Recipes

Go light: Go fish

The Washington Post

Fish is ideal for summer cooking – quick on the grill (or on the stove) and light on palate.

Here are three fish recipes ideas for summer meals, using three types of fish. The snapper would be a fine weekend dinner, while the salmon salad would make an elegant Sunday lunch.

The pasta recipe is the fastest of all – it makes use of good canned tuna in oil, perfect for a weekday.

Pan-seared snapper with tahini-yogurt sauce

According to author Maureen Abood, a recipe that marries tahini, cayenne and fish appears in most Lebanese cookbooks. Served with a side of freshly cooked peas or beans, a 4-ounce portion of beautifully fresh red snapper will satisfy. But if you keep things simple and spare, or start with a soup and have only the fish and its sauce, allow for two sauced fillets per person.

Adapted by The Washington Post from Abood’s “Rose Water & Orange Blossoms: Fresh & Classic Recipes From My Lebanese Kitchen” (Running Press).

For the fish:

Four 4-ounce skin-on red snapper fillets (fresh or frozen/defrosted), preferably from the Gulf of Mexico, pin bones removed

1/4 teaspoon kosher salt

Few grinds black pepper

Pinch ground cayenne pepper

1/4 cup pine nuts

Leaves from 4 stems flat-leaf parsley, for garnish

1 tablespoon salted butter

1 tablespoon extra-virgin olive oil

For the sauce:

1 small clove garlic

1/2 teaspoon kosher salt, or more as needed

3/4 cup plain low-fat yogurt

1/3 cup tahini, or more as needed

1 lemon

For the fish: Season the fish on both sides with the salt and the black and cayenne peppers. Let it sit while you prep other ingredients.

Toast the pine nuts in a large skillet (preferably a well-seasoned cast-iron pan) over medium-low heat for a few minutes, shaking the pan to avoid scorching, until they are fragrant and golden brown. Transfer to a plate to cool.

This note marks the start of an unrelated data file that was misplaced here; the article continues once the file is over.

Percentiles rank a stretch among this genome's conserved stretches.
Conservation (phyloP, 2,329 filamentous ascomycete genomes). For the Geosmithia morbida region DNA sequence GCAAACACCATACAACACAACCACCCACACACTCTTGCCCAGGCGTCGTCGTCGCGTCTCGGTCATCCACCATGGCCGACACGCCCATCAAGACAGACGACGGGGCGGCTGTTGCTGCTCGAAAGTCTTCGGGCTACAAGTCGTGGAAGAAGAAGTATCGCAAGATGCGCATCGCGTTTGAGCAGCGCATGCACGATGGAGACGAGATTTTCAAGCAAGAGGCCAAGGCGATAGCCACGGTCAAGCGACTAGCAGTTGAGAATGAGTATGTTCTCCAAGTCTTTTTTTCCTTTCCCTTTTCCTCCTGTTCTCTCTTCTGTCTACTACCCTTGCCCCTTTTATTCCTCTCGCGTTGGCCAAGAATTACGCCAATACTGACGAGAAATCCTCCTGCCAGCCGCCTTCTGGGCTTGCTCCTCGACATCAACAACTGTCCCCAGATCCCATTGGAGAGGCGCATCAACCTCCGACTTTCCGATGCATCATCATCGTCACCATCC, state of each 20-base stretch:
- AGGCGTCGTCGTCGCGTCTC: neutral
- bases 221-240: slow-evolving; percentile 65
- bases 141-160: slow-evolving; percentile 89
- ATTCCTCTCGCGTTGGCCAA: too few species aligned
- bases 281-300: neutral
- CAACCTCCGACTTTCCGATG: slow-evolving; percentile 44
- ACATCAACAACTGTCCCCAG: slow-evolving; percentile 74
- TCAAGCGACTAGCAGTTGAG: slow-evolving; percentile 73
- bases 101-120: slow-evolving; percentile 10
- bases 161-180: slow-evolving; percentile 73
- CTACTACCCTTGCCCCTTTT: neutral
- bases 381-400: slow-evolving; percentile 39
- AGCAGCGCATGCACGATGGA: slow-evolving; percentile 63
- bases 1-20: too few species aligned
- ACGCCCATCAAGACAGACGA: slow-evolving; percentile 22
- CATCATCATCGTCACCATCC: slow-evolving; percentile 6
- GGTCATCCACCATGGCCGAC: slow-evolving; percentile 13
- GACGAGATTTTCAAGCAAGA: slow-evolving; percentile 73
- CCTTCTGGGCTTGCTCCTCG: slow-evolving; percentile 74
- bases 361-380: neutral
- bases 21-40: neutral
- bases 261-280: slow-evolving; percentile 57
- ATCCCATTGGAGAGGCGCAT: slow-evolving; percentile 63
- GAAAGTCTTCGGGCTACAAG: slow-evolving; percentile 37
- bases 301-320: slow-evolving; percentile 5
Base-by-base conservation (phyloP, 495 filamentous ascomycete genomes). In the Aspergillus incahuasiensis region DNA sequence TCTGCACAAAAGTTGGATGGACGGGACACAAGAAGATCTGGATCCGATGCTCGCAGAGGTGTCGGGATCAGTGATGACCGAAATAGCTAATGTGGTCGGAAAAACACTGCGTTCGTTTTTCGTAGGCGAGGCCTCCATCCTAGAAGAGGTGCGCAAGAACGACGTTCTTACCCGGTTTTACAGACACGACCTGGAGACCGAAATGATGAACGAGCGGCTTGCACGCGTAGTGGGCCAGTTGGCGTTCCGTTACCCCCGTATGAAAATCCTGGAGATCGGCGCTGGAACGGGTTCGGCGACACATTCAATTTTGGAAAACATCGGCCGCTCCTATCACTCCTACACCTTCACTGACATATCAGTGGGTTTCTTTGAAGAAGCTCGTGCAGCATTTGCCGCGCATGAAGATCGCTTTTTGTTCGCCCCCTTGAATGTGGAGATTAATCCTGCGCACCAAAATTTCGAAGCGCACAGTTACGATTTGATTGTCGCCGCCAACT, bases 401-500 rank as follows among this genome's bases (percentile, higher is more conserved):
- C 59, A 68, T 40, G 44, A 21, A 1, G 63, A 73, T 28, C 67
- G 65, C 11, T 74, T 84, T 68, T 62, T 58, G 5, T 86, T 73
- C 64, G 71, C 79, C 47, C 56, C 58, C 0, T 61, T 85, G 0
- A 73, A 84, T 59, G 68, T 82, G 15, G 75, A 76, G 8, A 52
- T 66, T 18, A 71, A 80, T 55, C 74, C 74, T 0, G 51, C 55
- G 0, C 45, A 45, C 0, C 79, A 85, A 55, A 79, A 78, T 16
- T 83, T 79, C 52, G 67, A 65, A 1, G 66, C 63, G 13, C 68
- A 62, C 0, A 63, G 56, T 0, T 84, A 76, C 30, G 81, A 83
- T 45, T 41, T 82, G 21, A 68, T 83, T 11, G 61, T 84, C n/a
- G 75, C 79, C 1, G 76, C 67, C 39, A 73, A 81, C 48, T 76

Finely chop the parsley.

For the sauce: Smash the garlic and place it in a mini food processor, along with the salt, yogurt and tahini. Purée until well incorporated. Cut the lemon in half; squeeze in the juice and pulse just until blended. Taste, and add tahini and/or salt, as needed. The yield is 1 generous cup.

Return the skillet to the stove top; increase the heat to medium-high. Add the butter and oil; once the butter is foamy, lay in the fillets, skin side down. Cook for about 3 minutes, until crisped on the bottom, then use two thin spatulas to carefully flip them over and cook for 2 to 3 minutes on the second side, so the flesh is opaque and just flaky at the center.

Transfer to a platter. Drizzle with the sauce, then sprinkle with the pine nuts and parsley. Serve right away.

Per serving (based on 4, using half the sauce): 300 calories, 27 g protein, 6 g carbohydrates, 19 g fat, 4 g saturated fat, 50 mg cholesterol, 240 mg sodium, 1 g dietary fiber, 2 g sugar

Serves 2 to 4

Tuna, dill and garlic pasta

This pantry-friendly recipe is easy to scale back to 2 servings, but leftovers taste great cold. If the taste of raw garlic doesn’t agree with you, pop the whole cloves into the pasta pot for a few minutes, then let them cool before mincing. Serve with a salad of peppery greens.

Adapted by The Washington Post from “Cooking With Three Ingredients,” by Andrew Schloss (HarperCollins, 1996).

1/2 teaspoon kosher salt, plus more for the cooking water

8 ounces fresh linguine